As has been widely reported (in some places with great alarm, which has amused us), in 2018 Sir Roger Scruton was appointed to head the British Government’s Building Better, Building Beautiful Commision. The Commission was established to “promote better design and style of homes, villages, towns and high streets”.
Sir Roger has written widely, of course, on architecture, beauty, and the sins of modern urban and rural development. But it’s not just a reaction to the ugly; his views, the product of deep, rigorous thinking over many years, are based on a fundamental recognition of the human need to belong, to find ‘home’.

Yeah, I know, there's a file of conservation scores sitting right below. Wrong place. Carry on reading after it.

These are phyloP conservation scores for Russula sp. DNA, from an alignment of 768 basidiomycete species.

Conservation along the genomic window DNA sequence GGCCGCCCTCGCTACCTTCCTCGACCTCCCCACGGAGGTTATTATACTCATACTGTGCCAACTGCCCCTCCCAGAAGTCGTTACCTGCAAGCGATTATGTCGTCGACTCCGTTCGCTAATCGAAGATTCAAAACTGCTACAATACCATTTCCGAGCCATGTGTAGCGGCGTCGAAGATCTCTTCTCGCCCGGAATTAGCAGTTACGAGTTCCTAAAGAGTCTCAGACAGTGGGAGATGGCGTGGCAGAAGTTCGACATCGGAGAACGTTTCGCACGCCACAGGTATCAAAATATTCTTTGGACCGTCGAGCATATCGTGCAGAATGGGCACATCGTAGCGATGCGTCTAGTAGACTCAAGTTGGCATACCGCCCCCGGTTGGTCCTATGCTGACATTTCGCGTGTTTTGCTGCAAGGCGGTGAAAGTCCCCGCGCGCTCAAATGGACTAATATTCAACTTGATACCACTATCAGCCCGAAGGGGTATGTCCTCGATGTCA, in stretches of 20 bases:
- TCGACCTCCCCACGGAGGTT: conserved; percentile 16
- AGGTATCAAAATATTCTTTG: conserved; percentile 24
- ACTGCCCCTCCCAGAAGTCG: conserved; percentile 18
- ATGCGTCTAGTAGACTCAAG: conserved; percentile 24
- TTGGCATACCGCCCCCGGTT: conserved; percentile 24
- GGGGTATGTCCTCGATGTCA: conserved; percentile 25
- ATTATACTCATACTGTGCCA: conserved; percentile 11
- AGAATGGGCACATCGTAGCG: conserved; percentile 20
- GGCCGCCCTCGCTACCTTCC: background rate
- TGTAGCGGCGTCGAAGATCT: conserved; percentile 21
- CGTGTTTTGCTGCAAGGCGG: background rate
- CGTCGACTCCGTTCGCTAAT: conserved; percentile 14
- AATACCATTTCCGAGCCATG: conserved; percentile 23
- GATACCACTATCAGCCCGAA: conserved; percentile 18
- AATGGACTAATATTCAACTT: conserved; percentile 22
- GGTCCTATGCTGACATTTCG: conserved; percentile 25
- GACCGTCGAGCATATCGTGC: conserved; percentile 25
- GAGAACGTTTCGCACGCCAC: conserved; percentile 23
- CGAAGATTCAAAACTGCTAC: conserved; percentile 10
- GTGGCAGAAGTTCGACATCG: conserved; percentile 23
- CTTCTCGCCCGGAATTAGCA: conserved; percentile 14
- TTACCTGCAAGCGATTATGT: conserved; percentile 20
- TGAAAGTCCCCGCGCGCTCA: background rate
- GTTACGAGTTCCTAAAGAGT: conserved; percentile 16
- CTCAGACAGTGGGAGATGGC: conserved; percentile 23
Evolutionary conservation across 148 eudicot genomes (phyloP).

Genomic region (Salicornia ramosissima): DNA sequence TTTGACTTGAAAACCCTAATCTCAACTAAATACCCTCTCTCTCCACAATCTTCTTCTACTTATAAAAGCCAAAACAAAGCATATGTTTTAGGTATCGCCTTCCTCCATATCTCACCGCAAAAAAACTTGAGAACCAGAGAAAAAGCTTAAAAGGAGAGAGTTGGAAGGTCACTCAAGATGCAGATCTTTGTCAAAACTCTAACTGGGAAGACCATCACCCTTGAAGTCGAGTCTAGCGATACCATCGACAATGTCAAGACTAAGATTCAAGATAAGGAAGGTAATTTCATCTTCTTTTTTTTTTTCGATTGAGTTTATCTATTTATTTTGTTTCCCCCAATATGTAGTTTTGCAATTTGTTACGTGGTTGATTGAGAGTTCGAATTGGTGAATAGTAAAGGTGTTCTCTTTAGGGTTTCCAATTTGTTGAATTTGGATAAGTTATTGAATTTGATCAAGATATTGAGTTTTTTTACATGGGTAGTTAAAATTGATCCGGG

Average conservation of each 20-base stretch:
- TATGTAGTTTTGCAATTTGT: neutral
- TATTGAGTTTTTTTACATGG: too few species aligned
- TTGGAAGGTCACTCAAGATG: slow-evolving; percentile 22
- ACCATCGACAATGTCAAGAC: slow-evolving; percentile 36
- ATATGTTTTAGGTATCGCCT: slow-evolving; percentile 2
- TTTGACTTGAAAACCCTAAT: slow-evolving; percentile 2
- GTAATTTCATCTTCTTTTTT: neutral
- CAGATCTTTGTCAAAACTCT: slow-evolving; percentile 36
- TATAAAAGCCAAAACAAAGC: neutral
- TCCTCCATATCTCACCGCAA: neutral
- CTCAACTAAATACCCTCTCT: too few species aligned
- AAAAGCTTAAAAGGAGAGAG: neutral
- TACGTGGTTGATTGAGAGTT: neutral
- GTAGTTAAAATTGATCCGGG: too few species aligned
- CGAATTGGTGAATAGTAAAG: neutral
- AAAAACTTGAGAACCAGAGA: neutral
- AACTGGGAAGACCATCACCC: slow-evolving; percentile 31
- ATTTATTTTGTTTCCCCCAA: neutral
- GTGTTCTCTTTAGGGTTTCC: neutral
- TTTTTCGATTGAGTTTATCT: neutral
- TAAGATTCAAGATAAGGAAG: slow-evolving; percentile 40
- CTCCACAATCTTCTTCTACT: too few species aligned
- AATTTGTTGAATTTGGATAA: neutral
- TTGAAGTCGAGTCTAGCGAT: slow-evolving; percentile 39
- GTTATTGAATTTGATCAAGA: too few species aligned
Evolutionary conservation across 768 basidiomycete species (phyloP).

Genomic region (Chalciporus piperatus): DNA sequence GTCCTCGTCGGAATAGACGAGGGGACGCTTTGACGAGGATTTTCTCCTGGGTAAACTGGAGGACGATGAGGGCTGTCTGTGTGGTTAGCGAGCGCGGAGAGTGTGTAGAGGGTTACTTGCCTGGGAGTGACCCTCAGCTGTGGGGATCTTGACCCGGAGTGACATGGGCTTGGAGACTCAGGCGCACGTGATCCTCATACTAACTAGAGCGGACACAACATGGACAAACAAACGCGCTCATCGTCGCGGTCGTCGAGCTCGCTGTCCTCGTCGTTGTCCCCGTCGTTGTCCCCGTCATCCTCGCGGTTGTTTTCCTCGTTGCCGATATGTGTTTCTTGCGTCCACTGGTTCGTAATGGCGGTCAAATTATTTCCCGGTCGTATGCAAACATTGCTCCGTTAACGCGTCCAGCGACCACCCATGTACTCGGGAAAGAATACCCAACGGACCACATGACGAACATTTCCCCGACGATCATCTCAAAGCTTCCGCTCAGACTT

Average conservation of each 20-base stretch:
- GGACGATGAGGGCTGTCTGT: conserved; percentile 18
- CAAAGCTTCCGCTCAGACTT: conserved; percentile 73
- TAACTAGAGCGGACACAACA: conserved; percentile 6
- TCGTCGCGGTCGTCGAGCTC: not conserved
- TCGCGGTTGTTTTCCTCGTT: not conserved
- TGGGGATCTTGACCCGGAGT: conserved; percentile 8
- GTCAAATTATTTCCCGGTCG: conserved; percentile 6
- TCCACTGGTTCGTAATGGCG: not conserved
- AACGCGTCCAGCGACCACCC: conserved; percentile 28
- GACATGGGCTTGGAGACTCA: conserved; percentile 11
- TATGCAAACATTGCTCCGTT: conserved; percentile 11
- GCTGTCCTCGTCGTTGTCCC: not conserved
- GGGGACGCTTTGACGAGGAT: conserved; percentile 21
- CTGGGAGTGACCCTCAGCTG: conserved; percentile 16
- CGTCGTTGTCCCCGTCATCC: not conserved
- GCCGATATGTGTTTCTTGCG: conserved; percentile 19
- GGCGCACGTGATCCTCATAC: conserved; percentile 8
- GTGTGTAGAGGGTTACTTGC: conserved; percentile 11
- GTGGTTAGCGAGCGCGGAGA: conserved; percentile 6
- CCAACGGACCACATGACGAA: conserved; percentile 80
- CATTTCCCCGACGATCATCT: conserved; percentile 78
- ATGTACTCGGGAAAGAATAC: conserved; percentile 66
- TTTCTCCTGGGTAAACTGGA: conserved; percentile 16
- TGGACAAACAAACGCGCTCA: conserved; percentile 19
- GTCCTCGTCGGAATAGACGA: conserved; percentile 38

An excerpt from Sir Roger Scruton‘s latest contribution (bp) to the Spectator points briefly to this:
Our need for belonging is part of what we are and it is the true foundation of aesthetic judgment. Lose sight of it and we risk building an environment in which function triumphs over all other values, the aesthetic included. [Italics added]
Legal obligations prevent us from reproducing the entire essay, but we recommend it.
In the meantime, let us all remember this ‘need for belonging’—and let us not neglect such a subtle, fragile thing when we engage in the political.